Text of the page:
Short-term gains, Wertheimer asserts, have come with “a very high price.” Judaic literacy among Reform Jews is very low. Rabbis shy away from identifying individual and communal imperatives and obligations. For these reasons, perhaps, the future of Reform Judaism is not bright: Forty-four percent of synagogue members older than 54 identify as Reform, but only one-third of congregants between 40 and 54 and 21% between 25 and 39 do so.
The proportion of American Jews who identify as Conservative has fallen to 18. “Whipsawed between observing Jewish laws and accommodating new mores,” and failing to coalesce around a coherent religious message, the movement, according to Wertheimer, “shows evidence of having lost its way.”
That said, Wertheimer notes that Conservatives are far more likely than Reform Jews to attend services regularly, observe Jewish holidays, send their children to day schools, give to Jewish causes and socialize with other Jews. Ineffectual national leadership, he adds, makes it possible for individual congregations to “take a pragmatic if not improvisational approach to Halacha,” accommodating those who cannot follow the Hebrew, and welcoming intermarried families. The jury is still out, Wertheimer concludes, on how this approach will fare over time.
Orthodox Jews, Wertheimer reminds us, are not monolithic. They include ultra-Orthodox, or Haredi, whose numbers, thanks to high fertility rates, are growing; Modern Orthodox, and Sephardim, whose numbers are shrinking. Surprisingly, perhaps, the ultra-Orthodox and Orthodox have reached out, aggressively, to recruit Jews to their cause. Their efforts, Wertheimer suggests, are “all the more remarkable,” given Orthodox hostility toward social media, as well as a willingness to work around halachic directives about who may be counted in a minyan, appropriate dress for men and women, and whether to welcome to Shabbat dinner an individual who arrived by car. That said, Wertheimer acknowledges that outreach has touched hundreds of thousands of non-Orthodox Jews.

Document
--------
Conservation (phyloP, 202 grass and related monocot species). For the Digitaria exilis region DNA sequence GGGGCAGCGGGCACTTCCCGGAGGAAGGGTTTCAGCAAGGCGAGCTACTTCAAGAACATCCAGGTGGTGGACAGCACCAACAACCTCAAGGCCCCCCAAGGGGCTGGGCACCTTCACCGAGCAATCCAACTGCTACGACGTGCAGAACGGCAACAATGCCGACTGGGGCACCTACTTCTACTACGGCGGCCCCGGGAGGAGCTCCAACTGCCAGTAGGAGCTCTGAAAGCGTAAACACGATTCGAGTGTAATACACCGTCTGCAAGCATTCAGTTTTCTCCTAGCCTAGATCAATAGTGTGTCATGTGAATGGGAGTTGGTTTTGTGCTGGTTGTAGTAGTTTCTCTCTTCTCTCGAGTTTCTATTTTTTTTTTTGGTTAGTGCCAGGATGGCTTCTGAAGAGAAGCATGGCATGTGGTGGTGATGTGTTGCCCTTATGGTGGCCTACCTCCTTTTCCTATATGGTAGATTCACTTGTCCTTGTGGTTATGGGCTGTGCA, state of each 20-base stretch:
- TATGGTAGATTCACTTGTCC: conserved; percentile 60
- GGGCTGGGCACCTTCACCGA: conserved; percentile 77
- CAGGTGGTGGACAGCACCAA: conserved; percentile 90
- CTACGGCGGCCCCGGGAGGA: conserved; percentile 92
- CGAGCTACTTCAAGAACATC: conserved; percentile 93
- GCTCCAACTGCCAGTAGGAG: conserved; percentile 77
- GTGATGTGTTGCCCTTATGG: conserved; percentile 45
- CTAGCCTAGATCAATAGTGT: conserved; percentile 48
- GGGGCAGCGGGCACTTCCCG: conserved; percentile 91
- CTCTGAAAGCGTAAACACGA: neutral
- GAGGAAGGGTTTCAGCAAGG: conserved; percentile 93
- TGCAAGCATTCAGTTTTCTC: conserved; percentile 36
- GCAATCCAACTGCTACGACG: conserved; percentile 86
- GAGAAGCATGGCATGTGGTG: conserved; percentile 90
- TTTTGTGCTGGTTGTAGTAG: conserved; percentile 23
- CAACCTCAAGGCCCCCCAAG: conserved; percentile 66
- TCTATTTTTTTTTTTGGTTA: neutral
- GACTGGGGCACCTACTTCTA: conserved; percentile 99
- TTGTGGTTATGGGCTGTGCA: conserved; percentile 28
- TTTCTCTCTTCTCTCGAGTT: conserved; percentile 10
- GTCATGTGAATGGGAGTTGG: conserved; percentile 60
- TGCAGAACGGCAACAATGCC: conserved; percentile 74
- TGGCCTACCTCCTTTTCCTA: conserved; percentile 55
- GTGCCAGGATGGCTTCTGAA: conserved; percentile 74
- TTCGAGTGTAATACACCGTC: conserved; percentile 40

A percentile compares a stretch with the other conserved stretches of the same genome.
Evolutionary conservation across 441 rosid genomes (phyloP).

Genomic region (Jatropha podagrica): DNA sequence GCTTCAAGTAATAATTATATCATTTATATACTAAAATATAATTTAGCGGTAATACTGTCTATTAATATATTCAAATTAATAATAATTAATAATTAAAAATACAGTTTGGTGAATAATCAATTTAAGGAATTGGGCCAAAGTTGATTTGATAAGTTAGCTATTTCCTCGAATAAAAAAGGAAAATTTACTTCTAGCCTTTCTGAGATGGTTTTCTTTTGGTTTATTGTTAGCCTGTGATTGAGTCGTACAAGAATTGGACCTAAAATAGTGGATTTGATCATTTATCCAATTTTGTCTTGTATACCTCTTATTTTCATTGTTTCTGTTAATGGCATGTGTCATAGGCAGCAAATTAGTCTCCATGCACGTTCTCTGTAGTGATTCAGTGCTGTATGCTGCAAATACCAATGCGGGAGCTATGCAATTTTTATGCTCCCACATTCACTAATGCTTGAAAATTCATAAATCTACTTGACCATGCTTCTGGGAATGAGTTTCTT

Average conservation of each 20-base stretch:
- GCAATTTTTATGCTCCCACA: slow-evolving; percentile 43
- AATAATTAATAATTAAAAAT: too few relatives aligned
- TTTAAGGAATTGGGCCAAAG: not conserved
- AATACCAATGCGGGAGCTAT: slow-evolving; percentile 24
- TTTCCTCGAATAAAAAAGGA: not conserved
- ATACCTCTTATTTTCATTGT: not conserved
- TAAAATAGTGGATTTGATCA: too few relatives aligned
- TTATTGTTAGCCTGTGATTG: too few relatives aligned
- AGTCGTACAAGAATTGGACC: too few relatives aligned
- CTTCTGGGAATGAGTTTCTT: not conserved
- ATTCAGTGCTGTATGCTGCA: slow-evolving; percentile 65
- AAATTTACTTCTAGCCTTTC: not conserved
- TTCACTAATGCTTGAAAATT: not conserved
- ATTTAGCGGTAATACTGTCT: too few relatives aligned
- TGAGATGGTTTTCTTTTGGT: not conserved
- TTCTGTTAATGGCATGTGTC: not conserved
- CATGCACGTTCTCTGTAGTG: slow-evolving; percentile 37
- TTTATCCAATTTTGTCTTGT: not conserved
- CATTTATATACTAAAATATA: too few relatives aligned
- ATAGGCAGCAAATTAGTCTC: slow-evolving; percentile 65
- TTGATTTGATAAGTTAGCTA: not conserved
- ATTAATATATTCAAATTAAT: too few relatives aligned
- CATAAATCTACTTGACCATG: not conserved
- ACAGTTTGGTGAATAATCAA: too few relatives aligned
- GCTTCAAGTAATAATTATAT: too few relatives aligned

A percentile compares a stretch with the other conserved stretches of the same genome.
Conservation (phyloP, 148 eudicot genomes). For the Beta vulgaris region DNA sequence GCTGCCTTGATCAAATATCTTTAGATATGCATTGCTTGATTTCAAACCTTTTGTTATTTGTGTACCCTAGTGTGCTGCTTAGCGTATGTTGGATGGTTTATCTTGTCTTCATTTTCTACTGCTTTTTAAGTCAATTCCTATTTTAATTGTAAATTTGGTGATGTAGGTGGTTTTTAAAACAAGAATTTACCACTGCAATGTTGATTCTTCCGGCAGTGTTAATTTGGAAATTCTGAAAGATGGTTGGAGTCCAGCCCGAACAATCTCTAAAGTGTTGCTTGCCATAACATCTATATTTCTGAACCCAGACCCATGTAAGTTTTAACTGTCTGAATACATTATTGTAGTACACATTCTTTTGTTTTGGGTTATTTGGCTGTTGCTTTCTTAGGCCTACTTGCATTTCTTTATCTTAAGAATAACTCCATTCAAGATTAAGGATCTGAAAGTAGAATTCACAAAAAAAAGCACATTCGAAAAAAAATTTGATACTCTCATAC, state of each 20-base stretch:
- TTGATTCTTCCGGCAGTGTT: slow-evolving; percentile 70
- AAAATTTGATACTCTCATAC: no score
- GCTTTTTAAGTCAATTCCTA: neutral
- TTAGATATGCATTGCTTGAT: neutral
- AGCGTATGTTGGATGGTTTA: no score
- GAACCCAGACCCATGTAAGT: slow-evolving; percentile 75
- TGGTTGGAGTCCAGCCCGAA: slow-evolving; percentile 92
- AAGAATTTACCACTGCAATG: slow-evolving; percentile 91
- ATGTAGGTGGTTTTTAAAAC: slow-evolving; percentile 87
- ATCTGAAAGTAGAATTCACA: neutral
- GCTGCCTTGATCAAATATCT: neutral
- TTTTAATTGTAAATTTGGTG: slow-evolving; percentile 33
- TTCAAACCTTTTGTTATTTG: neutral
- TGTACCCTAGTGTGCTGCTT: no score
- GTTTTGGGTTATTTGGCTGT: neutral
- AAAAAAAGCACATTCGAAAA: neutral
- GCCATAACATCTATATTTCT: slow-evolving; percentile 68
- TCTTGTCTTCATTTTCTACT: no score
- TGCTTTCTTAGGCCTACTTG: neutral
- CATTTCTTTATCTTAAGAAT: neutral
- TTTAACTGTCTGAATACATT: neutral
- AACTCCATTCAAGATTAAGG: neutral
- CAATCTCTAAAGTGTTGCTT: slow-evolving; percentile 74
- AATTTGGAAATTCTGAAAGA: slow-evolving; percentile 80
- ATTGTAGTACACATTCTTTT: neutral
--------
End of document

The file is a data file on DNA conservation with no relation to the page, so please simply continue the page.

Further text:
Having reviewed efforts to make Judaism more relatable, Wertheimer asks how much accommodation is possible without distorting Judaism’s distinctive teachings, and whether Judaism can flourish as a pale imitation of the dominant culture.
Relegating religious practice to synagogues, he writes, is “not only unfaithful to the teachings of Judaism, but deeply destructive.” Jews, after all, “must live their Judaism at home, in the workplace, and in all the settings of their lives.” Nonetheless, he maintains that synagogues are “irreplaceable institutions” that play an essential role in fostering the “thick culture” of Judaism and in creating “a plausibility structure” for religious community that serves “as a counterweight to the modern preoccupation with autonomy,” to the likelihood that Jews will not live close to one another, and to the erosion of allegiances to “peoplehood” based on kinship.
Wertheimer concludes with a warning presented as a hope. If Jews find “sustenance and inspiration in old/new commitments to Jewish memory, community, and particularistic content,” they will be able “to create the next iteration of old/new Judaism.”
Glenn C. Altschuler is the Thomas and Dorothy Litwin Professor of American Studies at Cornell University.